Robert Tanitch reviews Girls & Boys at Royal Court Theatre, London SW1
Dennis Kelly’s Girls & Boys, directed by Lindsey Turner and designed by Es Devlin, is an 85- minute monologue performed by Carey Mulligan, who, stands in a brightly lit box set and chats.
She tells us she met her future husband and the father of her two children in an airport queue when she was 25. She admired the way he dealt with two models who made a pass at him, hoping he would help them jump the queue. They were in for a rude surprise.
The script is so funny that it could easily be lifted out of the play and be performed as a stand-up routine on its own.
The play is written in chats, which are delivered directly to the audience, and scenes in her. living room/kitchen when she addresses two unseen tiny children, a naughty boy and a naughty girl, and an unseen dirty dog.
The frustrated-mum interaction with the children would have been perfect comic material for Joyce Grenfell in her one-woman shows, revue and radio.
Dennis Kelly’s monologue records a relationship which began on a high note and then went horribly wrong. There are four types of family annihilator: the paranoid, the disappointed, the self-righteous, and the anomic. Comedy gives way to horror.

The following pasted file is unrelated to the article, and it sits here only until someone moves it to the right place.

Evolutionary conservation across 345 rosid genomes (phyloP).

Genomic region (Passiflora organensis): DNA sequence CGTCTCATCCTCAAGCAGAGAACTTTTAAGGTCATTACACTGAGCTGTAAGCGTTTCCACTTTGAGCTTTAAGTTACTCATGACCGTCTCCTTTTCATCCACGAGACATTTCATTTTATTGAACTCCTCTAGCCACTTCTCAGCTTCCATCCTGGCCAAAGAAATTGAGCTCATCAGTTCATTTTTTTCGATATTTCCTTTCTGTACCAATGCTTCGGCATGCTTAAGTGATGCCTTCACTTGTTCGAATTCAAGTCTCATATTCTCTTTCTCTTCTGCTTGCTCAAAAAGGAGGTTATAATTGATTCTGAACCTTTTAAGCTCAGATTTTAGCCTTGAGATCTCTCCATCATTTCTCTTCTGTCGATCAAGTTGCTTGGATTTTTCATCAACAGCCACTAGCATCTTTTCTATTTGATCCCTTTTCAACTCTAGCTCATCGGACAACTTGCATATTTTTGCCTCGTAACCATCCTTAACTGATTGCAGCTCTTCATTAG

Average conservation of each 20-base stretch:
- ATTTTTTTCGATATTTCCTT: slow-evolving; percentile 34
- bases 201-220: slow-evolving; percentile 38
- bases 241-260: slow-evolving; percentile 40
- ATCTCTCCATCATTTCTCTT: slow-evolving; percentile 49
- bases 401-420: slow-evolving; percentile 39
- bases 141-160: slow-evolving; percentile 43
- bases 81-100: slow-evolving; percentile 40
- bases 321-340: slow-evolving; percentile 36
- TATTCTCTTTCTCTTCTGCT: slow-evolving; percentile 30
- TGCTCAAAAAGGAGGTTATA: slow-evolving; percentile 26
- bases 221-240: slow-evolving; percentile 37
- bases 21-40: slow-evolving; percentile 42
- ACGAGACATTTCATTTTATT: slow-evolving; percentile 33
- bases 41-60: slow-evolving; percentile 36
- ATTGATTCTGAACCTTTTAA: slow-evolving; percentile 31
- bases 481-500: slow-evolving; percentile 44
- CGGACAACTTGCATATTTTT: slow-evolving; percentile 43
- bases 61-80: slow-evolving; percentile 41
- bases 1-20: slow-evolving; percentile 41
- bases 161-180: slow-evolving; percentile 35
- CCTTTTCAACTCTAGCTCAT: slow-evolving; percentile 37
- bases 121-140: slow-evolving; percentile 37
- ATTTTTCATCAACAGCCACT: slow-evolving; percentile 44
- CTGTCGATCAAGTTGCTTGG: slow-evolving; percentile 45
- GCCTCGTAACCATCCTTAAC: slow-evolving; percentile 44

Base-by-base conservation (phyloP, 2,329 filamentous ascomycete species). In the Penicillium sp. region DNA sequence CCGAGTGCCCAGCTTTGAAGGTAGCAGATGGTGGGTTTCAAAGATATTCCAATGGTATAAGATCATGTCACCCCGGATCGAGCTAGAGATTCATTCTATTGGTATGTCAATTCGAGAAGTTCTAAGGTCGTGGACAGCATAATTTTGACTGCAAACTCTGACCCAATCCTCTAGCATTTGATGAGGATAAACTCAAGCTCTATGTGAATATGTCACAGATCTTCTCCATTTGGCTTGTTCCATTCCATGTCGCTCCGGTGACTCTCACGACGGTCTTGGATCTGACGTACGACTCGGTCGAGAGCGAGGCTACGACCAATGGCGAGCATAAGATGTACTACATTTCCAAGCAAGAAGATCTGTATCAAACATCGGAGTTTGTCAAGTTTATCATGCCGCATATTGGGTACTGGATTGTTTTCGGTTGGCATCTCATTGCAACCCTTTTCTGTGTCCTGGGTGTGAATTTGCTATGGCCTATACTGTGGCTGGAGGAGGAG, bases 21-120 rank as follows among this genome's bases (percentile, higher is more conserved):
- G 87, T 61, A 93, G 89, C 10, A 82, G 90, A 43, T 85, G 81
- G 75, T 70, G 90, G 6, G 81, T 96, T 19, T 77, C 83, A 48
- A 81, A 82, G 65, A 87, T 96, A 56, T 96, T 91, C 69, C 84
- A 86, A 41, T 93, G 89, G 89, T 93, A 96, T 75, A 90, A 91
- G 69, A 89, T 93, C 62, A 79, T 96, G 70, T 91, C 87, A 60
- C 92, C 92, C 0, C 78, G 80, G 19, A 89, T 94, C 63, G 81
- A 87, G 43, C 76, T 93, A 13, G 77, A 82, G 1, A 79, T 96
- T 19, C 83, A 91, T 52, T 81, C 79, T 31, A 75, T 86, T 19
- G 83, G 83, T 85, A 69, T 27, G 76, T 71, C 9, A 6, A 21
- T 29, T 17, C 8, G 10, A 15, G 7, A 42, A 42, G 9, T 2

Society has been created for men, to enable men, to empower men, for men to run and tend. Men take control and deny control to others. Violence is a fundamental part of our species. Did you know 95% of the people who kill children are dads?
The monologue is a great role for Carey Mulligan. Candid, engaging, confident, varied and always subtle, she is absolutely terrific. The audience is enthralled.
There is an extraordinary and chilling moment when she is in her home and suddenly and totally unexpectedly she addresses the audience and admits she is only acting, pretending to be talking to the children. She, like us, knows they are not really there.
Dennis Kelly is on to a winner with Girls & Boys. The monologue is going to attract actresses world-wide.